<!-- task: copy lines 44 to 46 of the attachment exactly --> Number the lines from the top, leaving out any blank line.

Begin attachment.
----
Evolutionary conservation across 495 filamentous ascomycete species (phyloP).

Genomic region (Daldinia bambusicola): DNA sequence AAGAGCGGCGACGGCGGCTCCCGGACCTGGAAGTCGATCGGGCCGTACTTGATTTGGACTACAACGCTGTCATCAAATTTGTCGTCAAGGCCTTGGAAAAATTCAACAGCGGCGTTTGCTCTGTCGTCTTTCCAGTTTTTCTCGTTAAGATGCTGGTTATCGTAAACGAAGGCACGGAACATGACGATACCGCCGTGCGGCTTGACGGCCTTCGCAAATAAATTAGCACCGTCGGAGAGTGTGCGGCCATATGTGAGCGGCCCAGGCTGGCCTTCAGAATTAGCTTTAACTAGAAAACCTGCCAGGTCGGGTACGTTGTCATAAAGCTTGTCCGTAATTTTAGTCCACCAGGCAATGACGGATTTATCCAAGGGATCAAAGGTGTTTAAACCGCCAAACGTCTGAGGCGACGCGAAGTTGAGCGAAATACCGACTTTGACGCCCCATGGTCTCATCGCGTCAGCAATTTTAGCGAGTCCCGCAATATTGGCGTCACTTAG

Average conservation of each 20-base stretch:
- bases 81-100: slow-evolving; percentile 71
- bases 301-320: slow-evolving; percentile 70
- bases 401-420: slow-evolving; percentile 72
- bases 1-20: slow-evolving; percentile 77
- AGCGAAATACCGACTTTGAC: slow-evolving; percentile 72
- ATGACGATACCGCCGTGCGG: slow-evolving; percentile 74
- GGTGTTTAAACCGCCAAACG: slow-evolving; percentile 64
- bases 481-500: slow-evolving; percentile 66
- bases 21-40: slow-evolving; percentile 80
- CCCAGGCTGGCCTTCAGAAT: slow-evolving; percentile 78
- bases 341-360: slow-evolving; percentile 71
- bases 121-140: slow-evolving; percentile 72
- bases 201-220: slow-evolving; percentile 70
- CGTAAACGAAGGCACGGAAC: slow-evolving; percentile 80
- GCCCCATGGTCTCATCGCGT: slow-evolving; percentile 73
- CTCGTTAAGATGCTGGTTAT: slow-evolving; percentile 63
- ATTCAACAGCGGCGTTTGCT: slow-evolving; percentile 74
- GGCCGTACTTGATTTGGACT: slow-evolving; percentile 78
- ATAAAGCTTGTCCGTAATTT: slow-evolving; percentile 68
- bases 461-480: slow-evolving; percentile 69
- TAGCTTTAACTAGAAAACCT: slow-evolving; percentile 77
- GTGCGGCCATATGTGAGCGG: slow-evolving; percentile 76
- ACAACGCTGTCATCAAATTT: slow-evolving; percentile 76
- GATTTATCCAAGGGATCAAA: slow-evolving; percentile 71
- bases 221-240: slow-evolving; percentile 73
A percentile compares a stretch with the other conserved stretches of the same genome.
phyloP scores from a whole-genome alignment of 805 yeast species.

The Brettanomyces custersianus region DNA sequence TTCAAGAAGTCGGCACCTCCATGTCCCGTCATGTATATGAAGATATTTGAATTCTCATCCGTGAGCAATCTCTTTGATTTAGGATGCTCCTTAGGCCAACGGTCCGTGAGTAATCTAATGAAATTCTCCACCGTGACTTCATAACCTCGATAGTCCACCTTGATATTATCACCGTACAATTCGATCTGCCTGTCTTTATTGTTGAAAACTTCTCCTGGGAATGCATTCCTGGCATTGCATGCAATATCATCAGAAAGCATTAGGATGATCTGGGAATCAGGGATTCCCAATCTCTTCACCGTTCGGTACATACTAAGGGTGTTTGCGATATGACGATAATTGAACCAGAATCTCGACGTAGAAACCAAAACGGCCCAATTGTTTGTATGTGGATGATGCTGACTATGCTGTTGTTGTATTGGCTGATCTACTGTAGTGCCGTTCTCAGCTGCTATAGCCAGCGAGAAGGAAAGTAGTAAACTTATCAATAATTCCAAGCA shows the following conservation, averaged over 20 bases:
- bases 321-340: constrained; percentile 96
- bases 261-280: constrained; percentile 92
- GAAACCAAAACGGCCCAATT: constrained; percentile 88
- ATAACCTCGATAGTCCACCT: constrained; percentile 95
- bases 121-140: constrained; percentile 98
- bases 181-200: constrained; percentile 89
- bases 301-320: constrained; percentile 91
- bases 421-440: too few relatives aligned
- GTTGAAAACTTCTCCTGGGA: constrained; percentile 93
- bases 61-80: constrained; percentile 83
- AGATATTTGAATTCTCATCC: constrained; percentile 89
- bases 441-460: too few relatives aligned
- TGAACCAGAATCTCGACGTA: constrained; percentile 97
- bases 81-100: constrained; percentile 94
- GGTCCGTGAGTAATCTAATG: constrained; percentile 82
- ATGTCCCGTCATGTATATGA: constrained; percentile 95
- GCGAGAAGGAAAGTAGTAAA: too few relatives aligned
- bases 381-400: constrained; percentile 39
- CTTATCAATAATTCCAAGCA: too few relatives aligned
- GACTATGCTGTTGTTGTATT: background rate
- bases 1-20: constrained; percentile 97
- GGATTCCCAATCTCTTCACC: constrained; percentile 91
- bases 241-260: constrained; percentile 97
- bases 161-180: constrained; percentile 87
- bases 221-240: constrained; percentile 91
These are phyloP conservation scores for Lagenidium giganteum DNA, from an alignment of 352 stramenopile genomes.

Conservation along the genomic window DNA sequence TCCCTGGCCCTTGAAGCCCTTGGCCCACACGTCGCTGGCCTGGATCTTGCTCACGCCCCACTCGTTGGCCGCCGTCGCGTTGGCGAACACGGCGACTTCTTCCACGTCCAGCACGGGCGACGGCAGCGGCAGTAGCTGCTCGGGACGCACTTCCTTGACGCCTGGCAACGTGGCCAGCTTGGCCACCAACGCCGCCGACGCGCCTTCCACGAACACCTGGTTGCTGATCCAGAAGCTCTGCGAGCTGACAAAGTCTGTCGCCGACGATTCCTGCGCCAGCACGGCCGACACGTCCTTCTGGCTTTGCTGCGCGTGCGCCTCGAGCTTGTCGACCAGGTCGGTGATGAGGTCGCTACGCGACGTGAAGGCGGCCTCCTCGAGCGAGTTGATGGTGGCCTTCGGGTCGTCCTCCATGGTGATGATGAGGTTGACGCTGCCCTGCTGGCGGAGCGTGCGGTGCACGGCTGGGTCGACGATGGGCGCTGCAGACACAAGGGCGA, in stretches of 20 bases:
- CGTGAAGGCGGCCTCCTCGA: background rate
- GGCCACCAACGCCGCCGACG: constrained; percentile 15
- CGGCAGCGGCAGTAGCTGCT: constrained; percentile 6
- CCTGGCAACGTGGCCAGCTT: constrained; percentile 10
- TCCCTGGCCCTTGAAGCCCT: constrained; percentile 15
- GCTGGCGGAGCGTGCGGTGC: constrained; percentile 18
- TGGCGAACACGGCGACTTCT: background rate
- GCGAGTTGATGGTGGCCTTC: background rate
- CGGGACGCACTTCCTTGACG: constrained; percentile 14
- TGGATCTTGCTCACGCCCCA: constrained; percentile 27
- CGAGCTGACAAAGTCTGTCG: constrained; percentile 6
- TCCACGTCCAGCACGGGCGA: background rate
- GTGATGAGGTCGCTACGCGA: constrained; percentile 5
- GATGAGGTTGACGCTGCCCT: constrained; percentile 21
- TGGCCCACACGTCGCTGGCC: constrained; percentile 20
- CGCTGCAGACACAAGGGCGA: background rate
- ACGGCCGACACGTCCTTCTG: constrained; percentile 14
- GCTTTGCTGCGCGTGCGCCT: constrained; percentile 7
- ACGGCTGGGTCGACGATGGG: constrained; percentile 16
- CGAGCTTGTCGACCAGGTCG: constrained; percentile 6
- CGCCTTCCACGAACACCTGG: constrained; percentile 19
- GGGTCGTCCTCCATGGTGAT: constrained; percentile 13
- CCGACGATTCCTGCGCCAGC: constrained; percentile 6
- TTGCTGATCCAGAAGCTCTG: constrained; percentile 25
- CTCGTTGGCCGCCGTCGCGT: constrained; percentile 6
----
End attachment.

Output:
- TGAACCAGAATCTCGACGTA: constrained; percentile 97
- bases 81-100: constrained; percentile 94
- GGTCCGTGAGTAATCTAATG: constrained; percentile 82